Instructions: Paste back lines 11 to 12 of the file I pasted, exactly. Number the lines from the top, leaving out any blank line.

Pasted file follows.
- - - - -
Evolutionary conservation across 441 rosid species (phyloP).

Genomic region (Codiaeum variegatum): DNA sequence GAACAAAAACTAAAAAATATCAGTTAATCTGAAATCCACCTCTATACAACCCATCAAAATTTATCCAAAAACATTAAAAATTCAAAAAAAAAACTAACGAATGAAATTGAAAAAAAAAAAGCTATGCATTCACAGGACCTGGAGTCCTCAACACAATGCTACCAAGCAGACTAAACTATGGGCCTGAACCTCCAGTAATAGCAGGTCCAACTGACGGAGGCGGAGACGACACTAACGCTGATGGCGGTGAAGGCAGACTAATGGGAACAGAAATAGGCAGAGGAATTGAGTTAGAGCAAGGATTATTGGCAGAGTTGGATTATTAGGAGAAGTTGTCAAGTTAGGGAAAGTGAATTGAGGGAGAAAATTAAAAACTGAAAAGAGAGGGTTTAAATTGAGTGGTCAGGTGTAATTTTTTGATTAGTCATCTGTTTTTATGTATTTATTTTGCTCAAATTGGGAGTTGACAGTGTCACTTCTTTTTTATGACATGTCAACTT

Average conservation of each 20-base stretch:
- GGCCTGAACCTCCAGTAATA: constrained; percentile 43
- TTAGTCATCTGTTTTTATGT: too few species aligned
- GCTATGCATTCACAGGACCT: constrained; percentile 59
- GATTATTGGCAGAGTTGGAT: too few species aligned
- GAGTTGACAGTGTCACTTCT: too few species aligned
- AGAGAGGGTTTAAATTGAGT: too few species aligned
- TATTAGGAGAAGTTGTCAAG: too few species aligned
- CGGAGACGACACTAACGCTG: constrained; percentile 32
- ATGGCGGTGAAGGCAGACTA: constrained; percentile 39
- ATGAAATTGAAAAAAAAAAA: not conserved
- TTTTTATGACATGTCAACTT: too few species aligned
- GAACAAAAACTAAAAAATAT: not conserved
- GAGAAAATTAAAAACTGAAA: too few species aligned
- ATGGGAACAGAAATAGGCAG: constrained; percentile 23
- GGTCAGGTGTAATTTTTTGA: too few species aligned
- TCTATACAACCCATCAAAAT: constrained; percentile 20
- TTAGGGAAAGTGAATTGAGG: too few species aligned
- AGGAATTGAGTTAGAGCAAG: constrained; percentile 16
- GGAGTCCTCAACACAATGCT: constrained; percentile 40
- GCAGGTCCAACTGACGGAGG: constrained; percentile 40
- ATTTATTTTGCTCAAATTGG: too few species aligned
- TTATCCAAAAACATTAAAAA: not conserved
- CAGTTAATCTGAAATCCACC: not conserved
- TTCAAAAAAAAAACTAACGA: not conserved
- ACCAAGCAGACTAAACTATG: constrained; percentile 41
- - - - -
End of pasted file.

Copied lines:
- CGGAGACGACACTAACGCTG: constrained; percentile 32
- ATGGCGGTGAAGGCAGACTA: constrained; percentile 39